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Project Notes

NonInverting324 - LM324 OpAmp Non-inverting DC Gain

Use an Arduino to monitor an LM324 OpAmp in non-inverting DC gain mode and plot the results with Processing.

Notes

This circuit demonstrates the non-inverting DC gain mode of an LM324 Operational Amplifier.

A 555 astable circuit is used to generate an input signal with a low frequency of about 2Hz, obtained with the selection of R1=1kΩ, R2=330kΩ and C1=1uF.

The signal is scaled down with a 10kΩ/220Ω voltage divider to mimic a small signal input.

The signal is presented to the non-inverting input of LM 324. The gain of the LM 324 is set by the ratio of the inverting input pulldown resistor and feedback resistor:

G = 1 + Ra1/Ra2

Although the LM324 is capable of gains in the order of 100, by setting Ra1=Ra2=10kΩ, we have a circuit with a gain of 2.

The gain is demonstrated in the following trace. The lower trace is the square wave input generated by 555 timer, the upper trace is the amplified signal output from the OpAmp:

processing trace

Construction

The Arduino only acts as a measurement device in this circuit.

PlotNValues (a simple Processing sketch) reads the data from the serial port and plots the input and output value over time, with some coloration effects thrown in for good measure. In other words, we’re using Arduino and Processing as a basic oscilloscope! And it kind of works, mainly because the frequency is so low.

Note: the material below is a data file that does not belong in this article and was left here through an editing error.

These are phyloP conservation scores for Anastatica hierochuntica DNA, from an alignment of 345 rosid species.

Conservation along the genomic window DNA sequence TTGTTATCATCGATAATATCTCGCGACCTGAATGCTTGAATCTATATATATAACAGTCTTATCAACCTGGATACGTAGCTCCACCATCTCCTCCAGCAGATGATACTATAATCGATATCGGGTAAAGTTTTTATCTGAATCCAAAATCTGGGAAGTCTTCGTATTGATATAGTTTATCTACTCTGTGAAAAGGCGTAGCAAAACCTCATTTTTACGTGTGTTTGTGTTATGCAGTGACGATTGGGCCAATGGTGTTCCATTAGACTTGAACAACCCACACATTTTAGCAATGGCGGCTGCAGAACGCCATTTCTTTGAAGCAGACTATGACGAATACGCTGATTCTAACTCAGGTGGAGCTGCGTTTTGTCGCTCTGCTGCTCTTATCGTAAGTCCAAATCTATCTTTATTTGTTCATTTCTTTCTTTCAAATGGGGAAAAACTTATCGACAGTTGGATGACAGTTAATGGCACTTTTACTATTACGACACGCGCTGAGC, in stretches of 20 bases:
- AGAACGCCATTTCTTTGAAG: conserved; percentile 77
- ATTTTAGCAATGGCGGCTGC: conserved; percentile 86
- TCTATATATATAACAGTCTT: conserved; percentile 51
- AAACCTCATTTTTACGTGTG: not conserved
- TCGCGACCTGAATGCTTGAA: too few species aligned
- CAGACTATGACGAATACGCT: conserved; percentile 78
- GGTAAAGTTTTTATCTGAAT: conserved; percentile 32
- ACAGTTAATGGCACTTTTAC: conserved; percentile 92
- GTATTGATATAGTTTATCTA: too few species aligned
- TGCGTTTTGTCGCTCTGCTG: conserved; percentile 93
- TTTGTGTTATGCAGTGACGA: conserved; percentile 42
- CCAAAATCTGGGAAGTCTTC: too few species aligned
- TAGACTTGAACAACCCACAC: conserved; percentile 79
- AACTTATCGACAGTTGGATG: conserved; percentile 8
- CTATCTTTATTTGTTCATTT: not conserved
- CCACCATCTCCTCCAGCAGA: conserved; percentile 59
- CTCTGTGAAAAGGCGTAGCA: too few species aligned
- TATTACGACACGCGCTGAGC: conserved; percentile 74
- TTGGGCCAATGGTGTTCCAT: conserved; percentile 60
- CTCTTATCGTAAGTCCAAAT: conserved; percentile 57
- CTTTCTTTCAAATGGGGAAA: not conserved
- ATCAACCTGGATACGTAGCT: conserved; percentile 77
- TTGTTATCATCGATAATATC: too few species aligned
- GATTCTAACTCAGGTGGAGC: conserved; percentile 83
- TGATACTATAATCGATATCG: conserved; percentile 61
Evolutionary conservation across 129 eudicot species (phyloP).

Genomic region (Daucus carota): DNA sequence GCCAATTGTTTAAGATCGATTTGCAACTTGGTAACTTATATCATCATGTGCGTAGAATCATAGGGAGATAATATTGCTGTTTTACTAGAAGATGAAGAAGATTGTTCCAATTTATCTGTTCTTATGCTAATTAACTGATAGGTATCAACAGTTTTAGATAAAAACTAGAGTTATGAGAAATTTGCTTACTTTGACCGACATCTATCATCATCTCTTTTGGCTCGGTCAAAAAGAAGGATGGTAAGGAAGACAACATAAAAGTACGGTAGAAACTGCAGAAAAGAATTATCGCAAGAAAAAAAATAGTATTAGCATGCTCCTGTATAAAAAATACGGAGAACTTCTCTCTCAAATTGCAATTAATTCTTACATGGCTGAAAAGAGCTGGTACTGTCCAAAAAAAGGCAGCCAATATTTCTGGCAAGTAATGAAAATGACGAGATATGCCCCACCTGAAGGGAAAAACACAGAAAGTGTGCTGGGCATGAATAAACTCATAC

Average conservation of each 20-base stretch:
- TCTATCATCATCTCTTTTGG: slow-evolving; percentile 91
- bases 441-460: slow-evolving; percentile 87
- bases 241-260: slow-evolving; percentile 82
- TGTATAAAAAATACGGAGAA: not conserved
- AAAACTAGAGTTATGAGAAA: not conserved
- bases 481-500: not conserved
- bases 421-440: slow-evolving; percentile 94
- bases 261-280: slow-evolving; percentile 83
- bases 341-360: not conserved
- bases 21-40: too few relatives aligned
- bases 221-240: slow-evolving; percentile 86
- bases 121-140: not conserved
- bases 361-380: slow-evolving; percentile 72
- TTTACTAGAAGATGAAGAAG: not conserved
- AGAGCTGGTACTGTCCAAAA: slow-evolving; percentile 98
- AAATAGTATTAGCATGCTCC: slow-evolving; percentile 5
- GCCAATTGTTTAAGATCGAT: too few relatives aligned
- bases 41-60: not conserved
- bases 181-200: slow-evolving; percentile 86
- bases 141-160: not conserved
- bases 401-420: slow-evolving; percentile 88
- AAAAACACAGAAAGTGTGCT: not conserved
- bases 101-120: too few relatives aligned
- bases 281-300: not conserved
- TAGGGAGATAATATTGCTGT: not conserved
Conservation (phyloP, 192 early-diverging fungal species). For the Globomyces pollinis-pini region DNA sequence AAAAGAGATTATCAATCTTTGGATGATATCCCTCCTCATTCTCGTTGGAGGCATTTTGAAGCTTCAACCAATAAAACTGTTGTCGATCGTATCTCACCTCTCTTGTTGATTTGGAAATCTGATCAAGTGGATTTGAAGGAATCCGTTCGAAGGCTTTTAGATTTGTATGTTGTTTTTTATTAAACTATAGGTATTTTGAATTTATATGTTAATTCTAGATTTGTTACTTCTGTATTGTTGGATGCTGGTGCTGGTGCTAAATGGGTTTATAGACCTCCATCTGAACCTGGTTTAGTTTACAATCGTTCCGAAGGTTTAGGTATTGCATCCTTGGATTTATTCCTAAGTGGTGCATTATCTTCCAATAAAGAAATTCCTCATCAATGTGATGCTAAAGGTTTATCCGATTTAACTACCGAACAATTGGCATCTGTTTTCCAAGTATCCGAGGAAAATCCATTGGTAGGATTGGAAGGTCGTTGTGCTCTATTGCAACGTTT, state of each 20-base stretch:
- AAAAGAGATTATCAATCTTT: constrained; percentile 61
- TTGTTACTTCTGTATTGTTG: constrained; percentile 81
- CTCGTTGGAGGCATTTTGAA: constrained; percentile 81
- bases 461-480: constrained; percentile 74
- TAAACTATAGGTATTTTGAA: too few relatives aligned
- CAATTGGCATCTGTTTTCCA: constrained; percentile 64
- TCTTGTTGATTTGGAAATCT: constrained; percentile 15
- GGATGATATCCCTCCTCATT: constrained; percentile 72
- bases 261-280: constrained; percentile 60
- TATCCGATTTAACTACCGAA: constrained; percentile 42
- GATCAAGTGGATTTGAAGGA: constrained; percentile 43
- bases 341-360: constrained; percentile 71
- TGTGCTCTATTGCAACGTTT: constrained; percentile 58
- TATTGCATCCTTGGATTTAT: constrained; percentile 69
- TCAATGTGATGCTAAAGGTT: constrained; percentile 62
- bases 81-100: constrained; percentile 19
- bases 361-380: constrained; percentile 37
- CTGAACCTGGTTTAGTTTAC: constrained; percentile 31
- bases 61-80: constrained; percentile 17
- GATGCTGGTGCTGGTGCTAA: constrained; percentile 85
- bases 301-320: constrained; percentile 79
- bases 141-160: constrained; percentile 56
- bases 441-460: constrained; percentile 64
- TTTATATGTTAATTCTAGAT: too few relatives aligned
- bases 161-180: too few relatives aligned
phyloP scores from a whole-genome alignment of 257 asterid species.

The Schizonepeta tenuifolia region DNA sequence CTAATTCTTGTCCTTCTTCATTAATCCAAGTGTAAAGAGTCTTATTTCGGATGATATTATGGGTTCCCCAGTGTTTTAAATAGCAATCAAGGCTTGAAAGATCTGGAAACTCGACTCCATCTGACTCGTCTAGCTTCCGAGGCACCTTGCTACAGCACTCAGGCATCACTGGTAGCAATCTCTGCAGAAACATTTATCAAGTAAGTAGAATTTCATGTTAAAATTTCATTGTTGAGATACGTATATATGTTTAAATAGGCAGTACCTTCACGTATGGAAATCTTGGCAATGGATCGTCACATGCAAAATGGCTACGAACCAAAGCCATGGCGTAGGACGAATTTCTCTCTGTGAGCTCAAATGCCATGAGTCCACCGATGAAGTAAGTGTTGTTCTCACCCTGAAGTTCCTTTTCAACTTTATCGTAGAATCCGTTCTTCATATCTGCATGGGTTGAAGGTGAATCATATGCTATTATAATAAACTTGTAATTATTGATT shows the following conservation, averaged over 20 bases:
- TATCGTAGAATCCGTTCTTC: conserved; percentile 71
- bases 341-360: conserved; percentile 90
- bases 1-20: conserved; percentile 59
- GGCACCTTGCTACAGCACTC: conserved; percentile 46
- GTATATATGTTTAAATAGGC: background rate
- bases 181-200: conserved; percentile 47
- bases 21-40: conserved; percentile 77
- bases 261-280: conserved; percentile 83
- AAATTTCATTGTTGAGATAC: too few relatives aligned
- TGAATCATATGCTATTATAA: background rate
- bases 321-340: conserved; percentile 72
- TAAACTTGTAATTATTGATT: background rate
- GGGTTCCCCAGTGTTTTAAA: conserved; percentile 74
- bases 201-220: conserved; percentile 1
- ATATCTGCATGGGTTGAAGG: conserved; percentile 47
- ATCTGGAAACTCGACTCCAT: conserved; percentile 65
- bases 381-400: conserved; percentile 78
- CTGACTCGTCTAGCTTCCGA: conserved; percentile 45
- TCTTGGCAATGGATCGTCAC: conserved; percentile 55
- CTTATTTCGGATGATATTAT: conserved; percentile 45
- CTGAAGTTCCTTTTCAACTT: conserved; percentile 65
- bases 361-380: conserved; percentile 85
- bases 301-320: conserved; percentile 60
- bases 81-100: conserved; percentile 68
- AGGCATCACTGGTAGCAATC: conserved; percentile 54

The Breadboard

The Schematic

The Build

NB: for simplicity, the circuit is powered from the Arduino 5V pin. That works fine, although it is equally possible to use a separate power supply (but ensuring there is a common ground connection).

Credits and References

About LEAP#36 OpAmp
Project Source on GitHub Return to the LEAP Catalog

This page is a web-friendly rendering of my project notes shared in the LEAP GitHub repository.

LEAP is my personal collection of electronics projects, usually involving an Arduino or other microprocessor in one way or another. Some are full-blown projects, while many are trivial breadboard experiments, intended to learn and explore something interesting (IMHO!).

The projects are usually inspired by things found wild on the net, or ideas from the sources such as:

Feel free to borrow liberally, and if you spot any issues do let me know. See the individual projects for credits where due. There are even now a few projects contributed by others - send your own over in a pull request if you would also like to add to this collection.